Voix, images et mots / Voices, Images and Texts
Edited By Elena Di Giovanni, Chiara Elefante and Roberta Pederzoli
The first section of this volume features a variety of essays on writing for children, ranging from studies of classic authors to an analysis of the role of pictures in children’s books, to an examination of comics and theatre for the young.
Subjects addressed in the second section include the intersemiotic nature of translating for children, the question of the translator’s voice, the theoretical principles that best aid translators in the field of children’s literature, as well as chapters exploring the idea of national literatures for the young. The third and final section offers insights into audiovisual translation for children. These contributions focus on theories and models for this kind of translational activity, as well as addressing a number of real-life cases and their reception.
The volume features contributions in three languages: French, English and Italian.
More than the sum of its parts? Synergy and picturebook translation Emer O’Sullivan 133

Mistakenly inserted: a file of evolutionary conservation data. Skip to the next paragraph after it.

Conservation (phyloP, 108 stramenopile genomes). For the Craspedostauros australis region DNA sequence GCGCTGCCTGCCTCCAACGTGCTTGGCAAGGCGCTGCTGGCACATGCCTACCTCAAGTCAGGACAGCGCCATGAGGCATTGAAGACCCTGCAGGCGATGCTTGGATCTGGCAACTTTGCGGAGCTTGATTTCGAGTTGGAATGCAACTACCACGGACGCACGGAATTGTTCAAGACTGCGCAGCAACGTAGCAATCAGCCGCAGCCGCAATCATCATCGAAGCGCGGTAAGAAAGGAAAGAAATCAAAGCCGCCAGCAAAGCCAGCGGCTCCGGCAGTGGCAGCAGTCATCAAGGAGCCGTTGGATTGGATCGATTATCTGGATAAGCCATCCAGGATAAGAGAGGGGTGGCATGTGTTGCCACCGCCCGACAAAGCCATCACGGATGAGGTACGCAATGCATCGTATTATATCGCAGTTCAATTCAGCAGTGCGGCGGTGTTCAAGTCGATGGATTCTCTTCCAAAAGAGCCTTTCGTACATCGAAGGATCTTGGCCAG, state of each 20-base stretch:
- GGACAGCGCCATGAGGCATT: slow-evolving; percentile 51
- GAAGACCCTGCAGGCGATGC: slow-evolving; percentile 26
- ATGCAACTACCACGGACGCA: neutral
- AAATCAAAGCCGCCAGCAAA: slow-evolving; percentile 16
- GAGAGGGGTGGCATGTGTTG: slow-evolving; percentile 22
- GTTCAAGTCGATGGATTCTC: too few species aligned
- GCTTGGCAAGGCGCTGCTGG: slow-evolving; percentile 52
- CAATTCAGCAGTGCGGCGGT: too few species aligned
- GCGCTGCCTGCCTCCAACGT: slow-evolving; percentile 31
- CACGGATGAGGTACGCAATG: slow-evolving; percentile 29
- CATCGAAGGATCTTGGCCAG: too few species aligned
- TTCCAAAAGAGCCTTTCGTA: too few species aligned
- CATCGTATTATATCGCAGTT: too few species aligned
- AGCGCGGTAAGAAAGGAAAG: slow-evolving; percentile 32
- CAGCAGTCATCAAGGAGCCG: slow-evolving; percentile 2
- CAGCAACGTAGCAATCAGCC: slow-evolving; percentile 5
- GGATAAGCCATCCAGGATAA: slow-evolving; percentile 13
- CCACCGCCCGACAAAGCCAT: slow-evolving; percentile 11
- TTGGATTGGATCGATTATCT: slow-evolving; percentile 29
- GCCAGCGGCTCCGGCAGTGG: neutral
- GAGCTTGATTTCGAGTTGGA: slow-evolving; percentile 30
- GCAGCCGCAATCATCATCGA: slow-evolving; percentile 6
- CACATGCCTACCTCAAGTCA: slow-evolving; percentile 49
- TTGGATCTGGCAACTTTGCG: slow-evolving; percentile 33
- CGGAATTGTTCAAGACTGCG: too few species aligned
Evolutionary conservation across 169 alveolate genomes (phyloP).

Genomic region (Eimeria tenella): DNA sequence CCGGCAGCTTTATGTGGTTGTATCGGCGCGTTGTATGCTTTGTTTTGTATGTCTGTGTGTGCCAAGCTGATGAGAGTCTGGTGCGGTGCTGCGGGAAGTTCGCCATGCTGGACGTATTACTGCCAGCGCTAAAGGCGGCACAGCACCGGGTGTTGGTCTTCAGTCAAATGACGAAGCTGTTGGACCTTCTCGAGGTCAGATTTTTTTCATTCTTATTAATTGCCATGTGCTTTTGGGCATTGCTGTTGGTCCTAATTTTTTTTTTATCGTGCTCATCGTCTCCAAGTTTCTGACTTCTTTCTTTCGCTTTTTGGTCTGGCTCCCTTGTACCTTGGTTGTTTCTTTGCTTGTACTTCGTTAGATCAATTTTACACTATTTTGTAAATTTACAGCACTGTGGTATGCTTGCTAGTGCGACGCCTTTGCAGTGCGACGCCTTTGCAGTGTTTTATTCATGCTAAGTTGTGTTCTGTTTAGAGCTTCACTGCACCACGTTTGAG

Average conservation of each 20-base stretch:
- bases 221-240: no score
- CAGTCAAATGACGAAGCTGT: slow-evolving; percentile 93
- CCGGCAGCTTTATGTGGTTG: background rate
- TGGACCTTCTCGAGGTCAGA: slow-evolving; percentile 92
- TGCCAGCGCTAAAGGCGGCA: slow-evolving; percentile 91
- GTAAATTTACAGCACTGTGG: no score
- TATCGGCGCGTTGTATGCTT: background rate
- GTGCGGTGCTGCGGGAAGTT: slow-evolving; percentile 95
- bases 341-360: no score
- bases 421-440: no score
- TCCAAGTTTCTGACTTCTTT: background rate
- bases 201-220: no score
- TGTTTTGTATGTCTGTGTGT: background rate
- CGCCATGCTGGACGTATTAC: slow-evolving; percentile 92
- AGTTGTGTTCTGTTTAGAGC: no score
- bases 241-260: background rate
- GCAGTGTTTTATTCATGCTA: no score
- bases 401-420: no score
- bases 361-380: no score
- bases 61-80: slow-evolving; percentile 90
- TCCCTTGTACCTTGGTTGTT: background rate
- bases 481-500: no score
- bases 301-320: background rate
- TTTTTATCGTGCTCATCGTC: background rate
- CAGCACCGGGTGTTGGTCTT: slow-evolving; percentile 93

133 More than the sum of its parts? Synergy and picturebook translation Emer O’SULLIVAN Leuphana Universität Lüneburg I. Picturebooks: the interaction between words and pictures Picturebooks, “a lively complex phenomenon” (Schwarcz, 1982: 14), are texts which are composite in nature; they usually rely for their effects upon an interplay or interdependence of pictures and words, which can take many different forms. Metaphors that attempt to charac- terize the complex relation between the sign systems are summarized by David Lewis as follows: William Moebius [...] plunders the language of geophysics to come up with a plate tectonics of pictures and words. Philip Pullman and Allan Ahlberg [...] employ related analogies drawn from music – counterpoint [...] and an- tiphonal [...]. Perry Nodelman resorts to the literary trope of irony and Mar- garet Meek uses a physical analogy, of words being pulled through the pic- tures. (Lewis, 1996: 107) Lewis himself uses the term “interanimation” to capture how each element works on the other. Borrowing from Meek, he states how “the words are pulled through the pictures and the pictures are brought into focus by the words” (2001: 28). Laurence Sipe (1998) uses the term “synergy”, which the New Shorter Oxford English Dictionary defines as “The production of two or more agents, substances, etc., of a combined effect greater than the sum of their separate effects” (Brown, 1993: 3190). With Sipe we can therefore speak of synergetic relationship between words and pictures in a picturebook, in which the total effect depends not only on the...
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